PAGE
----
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Possible versions to fix Elpida debt repayment crunch
Josephine Lien, Taipei; Jessie Shen, DIGITIMES [Tuesday 31 January 2012]

Japan-based memory chipmaker Elpida Memory reportedly is struggling to repay its debts due by early April, and therefore is exploring various options to raise funds in time. Industry observers speculate on some possible directions that Elpida might choose in fixing the immediate problem.

In one scenario, Elpida would partner with US rival Micron Technology with an aim to jointly compete against longtime industry leader Samsung Electronics. Under some form of partnership, the pair could unite their existing Taiwan-based partners - which have a great deal of engineering resources and 12-inch wafer capacity - for a leaner cost structure and enhanced productivity. Such integration links among the non-Korean DRAM firms could be the right direction in favor of not only the industry's near-term development but also its sustainable growth.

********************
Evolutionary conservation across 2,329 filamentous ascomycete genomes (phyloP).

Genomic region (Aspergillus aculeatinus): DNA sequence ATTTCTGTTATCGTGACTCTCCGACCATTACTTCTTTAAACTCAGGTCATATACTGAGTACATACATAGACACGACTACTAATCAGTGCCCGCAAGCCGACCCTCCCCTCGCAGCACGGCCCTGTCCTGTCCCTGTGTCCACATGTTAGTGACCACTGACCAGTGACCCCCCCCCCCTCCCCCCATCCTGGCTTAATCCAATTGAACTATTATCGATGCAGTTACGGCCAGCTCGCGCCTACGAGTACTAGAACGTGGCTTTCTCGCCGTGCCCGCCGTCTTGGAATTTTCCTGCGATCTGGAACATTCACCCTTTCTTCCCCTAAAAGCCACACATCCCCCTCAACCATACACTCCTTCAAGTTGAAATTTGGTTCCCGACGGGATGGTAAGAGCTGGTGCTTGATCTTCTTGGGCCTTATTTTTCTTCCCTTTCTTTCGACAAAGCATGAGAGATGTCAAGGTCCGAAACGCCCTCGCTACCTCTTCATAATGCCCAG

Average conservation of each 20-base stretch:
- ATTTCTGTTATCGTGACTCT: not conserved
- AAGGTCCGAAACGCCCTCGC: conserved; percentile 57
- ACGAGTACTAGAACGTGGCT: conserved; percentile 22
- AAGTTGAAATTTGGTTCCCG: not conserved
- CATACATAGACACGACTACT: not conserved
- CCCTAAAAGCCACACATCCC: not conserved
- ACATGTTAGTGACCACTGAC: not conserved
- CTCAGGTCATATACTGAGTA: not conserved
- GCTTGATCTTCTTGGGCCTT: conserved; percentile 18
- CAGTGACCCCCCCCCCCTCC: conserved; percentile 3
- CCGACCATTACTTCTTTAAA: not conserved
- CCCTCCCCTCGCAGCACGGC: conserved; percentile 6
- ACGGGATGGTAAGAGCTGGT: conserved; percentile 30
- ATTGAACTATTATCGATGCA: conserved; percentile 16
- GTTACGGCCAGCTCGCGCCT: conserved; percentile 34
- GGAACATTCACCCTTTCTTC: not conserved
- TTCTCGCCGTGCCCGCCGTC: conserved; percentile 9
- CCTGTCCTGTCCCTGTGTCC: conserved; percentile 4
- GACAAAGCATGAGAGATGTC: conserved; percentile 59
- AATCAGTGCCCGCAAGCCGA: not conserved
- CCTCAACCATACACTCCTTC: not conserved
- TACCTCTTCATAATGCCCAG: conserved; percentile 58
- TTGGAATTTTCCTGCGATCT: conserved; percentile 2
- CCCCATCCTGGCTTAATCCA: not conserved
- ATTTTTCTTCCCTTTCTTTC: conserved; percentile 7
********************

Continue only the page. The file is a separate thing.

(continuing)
Powerchip Technology and ProMOS Technologies are both among Elpida's DRAM manufacturing partners. The Japan-based vendor has also shifted part of its in-house production to Rexchip Electronics, its Taiwan-based production subsidiary.

Micron has close ties to Taiwan's Nanya Technology and Inotera Memories, with the latter treated as a manufacturing JV between Micron and Nanya. Both Nanya and Inotera also accept financial support from Nanya's parent company Formosa Plastics Group, Taiwan's largest petrochemical conglomerate.

However, the Japan government's attitude would disrupt tie-up talks between Elpida and Micron. The government favors a scenario that would avoid the risk of technology outflow.

Speculation had circulated previously that the Japan government intended to push some form of integration between Elpida and Toshiba - the country's major memory chip suppliers - considering that Japan should keep its home-grown DRAM technology. Integrating both sides' DRAM, flash and logic IC technology and assets would also help the country expand its overall competitiveness against Korea's semiconductor industry.

Nonetheless, Toshiba has denied such speculation that it was considering merging with the financially-troubled chipmaker.

While failing to bring Elpida and Toshiba together, the Japan government might throw another lifeline to save the company. Alternatively, Elpida could get a further extension on bank loan repayments through the government's assistance.

In the worst-case scenario, Elpida could end up losing support from the Japan government. Without solutions and help to shore up its capital base, the company would have to scale down its operations for survival.

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